Times have changed, and the “old normal” seems to be part of a different galaxy in more than one way. The movie industry is no exception.
The pandemic redrew the demarcation lines, so to speak. New rules and regulations, higher cost and risk factors, as well as ways of release came into play. Many of this year’s movies have gone straight to VOD or streaming. In the very last weeks of this year, high-profile blockbusters and mainstream movies are hitting theatres from “The House of Gucci” (Ridley Scott) to “West Side Story” (Steven Spielberg). Hollywood giants and their aspirations for the award season will soon be in the spotlight.
Now that the new year has started, I hereby present my choices for the best movies of 2021. Movies that might not have their titles flashing red on the radar but bear with complex stories that are worth to emerge in. What is it that they all share? A sharp focus on the importance of human contact, and a deep appreciation of all human rapports we have in our lives. Hug your loved ones now that it is possible, as long as it is possible.
- Quo Vadis, Aida? (Bosnia and Herzegovina)
“We are on the list.”
The Latin phrase “Quo Vadis” is strongly associated with an episode from the life of Saint Peter who fled from Rome during the persecution of Christians under Emperor Nero. As he was travelling along the Via Appia he met Christ in a vision. Saint Peter asked him “Domine, quo vadis?” (“Lord whither goest thou?”) and the Lord answered by saying “I go into Rome to be crucified”.
Quo Vadis, Aida? is an eye-opening piece about national and historical traumas that should never be forgotten. Writer-director Jasmila Žbanić (Grbavica, For Those Who Can Tell No Tales) puts the viewers of her latest work in the middle of the Srebrenica genocide of 1995. The massacre of 1995 was one of the most gruesome incidents of the Bosnian War (1992 – 1995), and still to this day, it is an aching wound in Bosnian remembrance.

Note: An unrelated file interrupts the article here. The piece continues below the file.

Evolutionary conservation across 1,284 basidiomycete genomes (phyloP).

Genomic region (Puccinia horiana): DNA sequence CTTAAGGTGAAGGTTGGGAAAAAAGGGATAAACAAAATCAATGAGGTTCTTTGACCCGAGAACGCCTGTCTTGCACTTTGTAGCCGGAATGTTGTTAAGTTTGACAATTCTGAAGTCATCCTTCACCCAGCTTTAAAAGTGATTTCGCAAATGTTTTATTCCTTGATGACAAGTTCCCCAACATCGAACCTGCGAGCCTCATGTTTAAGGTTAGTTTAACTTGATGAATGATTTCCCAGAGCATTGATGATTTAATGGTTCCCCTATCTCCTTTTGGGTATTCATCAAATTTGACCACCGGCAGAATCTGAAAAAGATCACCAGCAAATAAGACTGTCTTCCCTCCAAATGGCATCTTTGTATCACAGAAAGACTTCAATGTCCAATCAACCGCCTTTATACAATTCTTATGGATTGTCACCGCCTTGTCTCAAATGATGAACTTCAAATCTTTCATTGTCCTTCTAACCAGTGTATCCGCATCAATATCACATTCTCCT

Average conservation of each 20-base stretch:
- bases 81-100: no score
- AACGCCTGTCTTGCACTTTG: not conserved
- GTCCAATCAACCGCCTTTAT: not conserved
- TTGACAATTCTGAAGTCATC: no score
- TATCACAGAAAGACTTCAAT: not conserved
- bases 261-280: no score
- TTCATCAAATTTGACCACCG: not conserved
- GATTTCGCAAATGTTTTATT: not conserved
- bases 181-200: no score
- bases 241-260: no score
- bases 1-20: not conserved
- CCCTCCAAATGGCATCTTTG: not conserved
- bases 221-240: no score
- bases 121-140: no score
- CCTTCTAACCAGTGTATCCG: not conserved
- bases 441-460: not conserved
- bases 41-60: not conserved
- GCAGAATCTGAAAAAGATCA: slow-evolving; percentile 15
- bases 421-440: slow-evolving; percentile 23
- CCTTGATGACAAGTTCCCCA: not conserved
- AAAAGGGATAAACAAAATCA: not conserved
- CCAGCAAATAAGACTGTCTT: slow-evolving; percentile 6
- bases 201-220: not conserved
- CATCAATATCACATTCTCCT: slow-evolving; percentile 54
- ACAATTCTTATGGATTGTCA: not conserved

Žbanić tells her story from the perspective of Aida, a UN interpreter slash English teacher. Aida is an Arabic name, it means; helper. She struggles to navigate the chaos of war, help civilians and UN soldiers and to provide shelter for her own family. She is a moderator, thus she constantly stands between differing parties. Aida, through her work and intelligence gains inside information and sees the rising level of danger with painful clarity. She symbolises all “Aidas” out there who see the harshness of reality and fear that there is nobody to stop the devastation that is coming.
The film follows the ordeals of Muslim refugees fleeing the onslaught of brutal Serb militants. 250,000 civilians wait at the gates of a UN camp base stuck between the approaching enemy and the supposed ally. They are starving, injured, fearful and hopeless. A baby is being born inside the base, a mother is handwashing the clothes of her family in a basin at the gates, a man sinks into insanity believing the base is a Nazi gas chamber.
Everyone’s waiting. Civilians. Serb soldiers. UN soldiers. UN decision makers. Nothing moves, no one knows what is coming and when. Most of the movie is about harrowing waiting times and elongated silences. Panic crawls under everyone’s skin, chaos rises in a non-linear form of storytelling. Quo Vadis, Aida? is a daring and meticulously crafted piece that is filled with suffocating tension.